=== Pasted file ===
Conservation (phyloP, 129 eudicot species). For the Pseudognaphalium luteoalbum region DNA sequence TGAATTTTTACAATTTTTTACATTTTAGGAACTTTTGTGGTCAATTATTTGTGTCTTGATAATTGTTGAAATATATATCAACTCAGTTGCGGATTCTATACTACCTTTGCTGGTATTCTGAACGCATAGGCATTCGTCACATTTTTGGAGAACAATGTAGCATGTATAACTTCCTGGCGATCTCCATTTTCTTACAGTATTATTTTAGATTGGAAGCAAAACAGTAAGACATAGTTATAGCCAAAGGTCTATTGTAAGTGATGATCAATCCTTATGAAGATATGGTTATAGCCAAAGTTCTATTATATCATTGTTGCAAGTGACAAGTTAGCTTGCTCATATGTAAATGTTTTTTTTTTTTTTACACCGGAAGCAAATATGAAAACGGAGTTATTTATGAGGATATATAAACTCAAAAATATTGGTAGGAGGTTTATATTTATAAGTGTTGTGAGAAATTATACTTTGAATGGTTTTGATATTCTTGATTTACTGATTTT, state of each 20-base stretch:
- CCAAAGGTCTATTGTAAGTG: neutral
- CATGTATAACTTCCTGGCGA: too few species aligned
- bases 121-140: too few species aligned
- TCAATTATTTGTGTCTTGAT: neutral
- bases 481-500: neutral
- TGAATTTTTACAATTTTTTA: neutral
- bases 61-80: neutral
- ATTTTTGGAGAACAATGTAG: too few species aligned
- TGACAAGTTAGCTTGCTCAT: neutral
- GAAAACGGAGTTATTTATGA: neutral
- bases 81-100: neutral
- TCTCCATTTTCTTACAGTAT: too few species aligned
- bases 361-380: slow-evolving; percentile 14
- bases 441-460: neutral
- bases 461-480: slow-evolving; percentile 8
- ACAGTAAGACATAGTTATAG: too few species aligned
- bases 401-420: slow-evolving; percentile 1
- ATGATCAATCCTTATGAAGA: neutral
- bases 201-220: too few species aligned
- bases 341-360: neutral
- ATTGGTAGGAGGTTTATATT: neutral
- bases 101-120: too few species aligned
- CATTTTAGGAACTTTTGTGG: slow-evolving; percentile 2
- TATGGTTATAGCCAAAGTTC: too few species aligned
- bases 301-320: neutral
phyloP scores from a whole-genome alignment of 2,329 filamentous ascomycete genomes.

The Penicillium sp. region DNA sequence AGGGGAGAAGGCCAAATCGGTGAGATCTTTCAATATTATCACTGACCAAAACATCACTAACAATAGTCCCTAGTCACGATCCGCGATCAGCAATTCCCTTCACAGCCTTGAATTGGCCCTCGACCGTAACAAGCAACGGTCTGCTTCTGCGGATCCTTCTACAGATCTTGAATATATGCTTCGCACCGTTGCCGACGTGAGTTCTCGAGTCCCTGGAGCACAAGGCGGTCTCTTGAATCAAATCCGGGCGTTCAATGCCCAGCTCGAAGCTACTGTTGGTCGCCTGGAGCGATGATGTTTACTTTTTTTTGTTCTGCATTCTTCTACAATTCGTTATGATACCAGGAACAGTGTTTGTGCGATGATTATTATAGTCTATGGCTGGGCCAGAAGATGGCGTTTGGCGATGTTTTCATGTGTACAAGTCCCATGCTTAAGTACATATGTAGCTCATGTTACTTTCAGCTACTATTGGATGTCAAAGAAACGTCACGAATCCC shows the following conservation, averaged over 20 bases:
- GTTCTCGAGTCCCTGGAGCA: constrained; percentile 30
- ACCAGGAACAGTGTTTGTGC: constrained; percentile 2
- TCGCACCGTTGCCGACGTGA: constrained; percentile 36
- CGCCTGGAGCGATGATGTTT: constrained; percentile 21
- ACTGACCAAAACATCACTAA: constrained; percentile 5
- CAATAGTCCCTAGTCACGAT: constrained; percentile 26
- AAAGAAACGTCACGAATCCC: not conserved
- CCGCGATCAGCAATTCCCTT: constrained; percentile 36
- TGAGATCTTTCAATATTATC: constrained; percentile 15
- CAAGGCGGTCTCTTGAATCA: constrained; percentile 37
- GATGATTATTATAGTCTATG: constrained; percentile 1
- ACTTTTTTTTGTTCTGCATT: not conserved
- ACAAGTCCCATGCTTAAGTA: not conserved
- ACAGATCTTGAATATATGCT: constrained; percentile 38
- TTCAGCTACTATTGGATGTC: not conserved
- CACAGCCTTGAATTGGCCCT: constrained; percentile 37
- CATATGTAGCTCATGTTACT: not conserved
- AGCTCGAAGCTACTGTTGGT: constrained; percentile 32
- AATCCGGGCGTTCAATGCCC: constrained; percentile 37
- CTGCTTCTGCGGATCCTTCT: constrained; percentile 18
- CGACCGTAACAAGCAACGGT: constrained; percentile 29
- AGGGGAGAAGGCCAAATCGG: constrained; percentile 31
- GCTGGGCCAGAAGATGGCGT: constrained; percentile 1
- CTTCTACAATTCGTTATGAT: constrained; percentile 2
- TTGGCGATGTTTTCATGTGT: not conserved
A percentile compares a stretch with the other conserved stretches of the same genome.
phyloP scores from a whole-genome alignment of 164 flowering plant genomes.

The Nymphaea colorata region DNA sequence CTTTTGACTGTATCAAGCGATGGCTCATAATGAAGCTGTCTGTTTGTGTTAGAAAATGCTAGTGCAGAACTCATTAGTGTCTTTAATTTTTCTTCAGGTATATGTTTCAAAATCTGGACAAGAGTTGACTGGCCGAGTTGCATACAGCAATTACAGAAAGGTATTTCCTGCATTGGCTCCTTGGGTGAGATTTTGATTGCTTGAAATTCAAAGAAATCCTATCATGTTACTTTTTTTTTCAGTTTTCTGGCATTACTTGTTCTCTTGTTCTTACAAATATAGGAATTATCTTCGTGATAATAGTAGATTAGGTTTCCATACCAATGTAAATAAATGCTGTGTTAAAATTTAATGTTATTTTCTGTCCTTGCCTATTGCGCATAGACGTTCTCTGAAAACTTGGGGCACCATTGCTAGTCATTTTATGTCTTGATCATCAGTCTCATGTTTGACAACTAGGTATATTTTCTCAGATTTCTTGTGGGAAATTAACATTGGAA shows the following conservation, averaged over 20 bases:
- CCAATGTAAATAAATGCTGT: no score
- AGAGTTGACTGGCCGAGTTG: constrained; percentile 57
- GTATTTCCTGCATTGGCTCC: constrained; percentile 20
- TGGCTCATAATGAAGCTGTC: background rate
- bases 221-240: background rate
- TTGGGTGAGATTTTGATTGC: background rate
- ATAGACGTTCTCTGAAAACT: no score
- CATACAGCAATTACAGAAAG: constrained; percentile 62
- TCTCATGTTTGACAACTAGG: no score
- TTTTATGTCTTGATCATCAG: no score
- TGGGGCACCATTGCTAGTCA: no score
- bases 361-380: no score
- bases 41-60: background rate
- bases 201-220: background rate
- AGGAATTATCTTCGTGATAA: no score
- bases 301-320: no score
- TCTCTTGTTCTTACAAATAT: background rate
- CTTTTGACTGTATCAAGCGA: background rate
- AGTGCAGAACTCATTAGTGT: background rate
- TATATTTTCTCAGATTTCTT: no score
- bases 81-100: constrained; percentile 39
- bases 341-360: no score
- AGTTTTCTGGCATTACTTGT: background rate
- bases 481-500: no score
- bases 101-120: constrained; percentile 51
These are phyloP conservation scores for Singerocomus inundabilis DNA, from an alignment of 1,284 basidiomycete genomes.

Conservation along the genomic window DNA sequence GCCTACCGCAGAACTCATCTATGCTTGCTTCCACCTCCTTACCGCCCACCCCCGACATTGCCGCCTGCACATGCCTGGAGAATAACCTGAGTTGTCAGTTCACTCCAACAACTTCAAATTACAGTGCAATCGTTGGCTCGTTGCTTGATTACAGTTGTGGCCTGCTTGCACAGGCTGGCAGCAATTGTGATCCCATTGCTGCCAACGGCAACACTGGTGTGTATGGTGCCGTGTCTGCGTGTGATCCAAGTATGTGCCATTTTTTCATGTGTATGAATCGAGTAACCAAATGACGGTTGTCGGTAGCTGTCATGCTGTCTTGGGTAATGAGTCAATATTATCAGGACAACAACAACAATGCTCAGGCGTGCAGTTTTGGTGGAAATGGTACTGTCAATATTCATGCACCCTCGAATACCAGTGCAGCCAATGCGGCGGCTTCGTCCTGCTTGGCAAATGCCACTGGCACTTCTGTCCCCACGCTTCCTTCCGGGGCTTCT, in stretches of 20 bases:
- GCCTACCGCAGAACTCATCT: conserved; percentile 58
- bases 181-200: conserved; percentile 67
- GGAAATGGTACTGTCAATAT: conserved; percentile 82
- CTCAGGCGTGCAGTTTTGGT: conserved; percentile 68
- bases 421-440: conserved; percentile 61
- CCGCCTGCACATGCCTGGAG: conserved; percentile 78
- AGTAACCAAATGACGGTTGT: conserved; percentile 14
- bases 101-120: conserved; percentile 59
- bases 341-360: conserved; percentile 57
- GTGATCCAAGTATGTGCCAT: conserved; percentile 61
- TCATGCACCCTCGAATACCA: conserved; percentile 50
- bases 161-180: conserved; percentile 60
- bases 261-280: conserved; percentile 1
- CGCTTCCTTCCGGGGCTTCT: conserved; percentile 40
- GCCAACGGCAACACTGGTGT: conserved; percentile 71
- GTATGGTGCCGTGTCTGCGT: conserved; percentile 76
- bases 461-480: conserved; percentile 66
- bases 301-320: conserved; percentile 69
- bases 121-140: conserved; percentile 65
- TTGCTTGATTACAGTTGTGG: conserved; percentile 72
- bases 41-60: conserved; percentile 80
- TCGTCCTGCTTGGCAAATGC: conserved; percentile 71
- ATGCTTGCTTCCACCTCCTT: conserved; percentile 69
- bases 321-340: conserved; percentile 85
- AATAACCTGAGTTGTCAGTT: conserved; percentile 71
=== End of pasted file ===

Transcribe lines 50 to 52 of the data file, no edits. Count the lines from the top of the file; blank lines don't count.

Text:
- AGGGGAGAAGGCCAAATCGG: constrained; percentile 31
- GCTGGGCCAGAAGATGGCGT: constrained; percentile 1
- CTTCTACAATTCGTTATGAT: constrained; percentile 2